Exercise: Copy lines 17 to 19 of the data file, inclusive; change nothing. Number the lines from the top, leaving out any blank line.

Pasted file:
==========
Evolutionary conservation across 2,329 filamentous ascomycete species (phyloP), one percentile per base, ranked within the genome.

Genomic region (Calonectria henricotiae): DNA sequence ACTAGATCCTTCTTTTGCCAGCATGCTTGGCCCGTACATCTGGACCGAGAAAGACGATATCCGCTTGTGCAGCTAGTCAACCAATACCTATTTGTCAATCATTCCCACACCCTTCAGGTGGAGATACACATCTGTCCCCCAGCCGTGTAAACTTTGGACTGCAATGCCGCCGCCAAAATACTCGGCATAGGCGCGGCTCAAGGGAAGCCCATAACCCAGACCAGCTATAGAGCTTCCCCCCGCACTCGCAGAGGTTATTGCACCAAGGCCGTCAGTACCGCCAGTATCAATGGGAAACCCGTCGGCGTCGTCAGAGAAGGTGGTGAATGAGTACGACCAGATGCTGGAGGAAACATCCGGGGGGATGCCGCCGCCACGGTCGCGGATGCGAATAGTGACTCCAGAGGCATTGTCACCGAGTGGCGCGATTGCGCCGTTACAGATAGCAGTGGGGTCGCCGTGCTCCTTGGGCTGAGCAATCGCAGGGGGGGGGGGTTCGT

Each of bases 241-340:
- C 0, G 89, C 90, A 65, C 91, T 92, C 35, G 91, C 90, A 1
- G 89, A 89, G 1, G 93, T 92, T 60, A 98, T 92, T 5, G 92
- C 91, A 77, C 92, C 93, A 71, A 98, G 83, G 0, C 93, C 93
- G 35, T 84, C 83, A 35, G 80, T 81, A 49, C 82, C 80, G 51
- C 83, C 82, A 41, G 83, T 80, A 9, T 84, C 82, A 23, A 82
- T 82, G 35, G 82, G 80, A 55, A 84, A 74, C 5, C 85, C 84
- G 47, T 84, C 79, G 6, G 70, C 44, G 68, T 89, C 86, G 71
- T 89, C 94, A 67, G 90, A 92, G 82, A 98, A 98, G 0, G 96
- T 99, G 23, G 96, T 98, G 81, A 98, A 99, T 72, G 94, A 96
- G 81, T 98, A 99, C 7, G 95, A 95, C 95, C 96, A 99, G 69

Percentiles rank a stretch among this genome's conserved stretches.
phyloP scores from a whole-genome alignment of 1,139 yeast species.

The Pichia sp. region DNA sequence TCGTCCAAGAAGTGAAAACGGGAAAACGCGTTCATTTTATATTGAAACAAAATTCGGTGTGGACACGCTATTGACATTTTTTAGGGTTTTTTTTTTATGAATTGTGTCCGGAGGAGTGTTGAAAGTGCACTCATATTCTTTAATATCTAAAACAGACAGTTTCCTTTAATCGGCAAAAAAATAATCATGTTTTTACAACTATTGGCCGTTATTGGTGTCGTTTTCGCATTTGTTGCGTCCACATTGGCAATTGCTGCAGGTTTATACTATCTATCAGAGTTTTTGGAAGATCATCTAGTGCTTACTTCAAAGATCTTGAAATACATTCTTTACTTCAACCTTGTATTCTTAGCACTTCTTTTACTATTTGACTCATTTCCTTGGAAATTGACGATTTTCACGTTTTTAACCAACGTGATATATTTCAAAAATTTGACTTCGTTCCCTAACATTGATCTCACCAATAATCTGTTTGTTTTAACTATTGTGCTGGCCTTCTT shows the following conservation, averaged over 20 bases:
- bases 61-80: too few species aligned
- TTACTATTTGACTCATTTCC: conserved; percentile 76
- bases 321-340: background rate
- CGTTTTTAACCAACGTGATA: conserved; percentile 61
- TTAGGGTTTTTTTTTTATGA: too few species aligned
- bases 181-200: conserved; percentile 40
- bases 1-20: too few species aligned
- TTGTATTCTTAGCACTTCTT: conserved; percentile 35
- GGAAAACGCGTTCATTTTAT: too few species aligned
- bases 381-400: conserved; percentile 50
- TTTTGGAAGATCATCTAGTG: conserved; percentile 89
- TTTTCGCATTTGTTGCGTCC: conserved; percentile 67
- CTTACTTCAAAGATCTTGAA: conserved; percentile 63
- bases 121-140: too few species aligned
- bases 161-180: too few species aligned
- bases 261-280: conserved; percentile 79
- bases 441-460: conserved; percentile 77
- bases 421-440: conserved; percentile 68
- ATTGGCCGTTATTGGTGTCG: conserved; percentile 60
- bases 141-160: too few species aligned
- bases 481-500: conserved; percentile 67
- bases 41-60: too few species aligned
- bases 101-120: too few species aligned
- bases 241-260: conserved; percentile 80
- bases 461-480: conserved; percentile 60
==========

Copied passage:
- bases 61-80: too few species aligned
- TTACTATTTGACTCATTTCC: conserved; percentile 76
- bases 321-340: background rate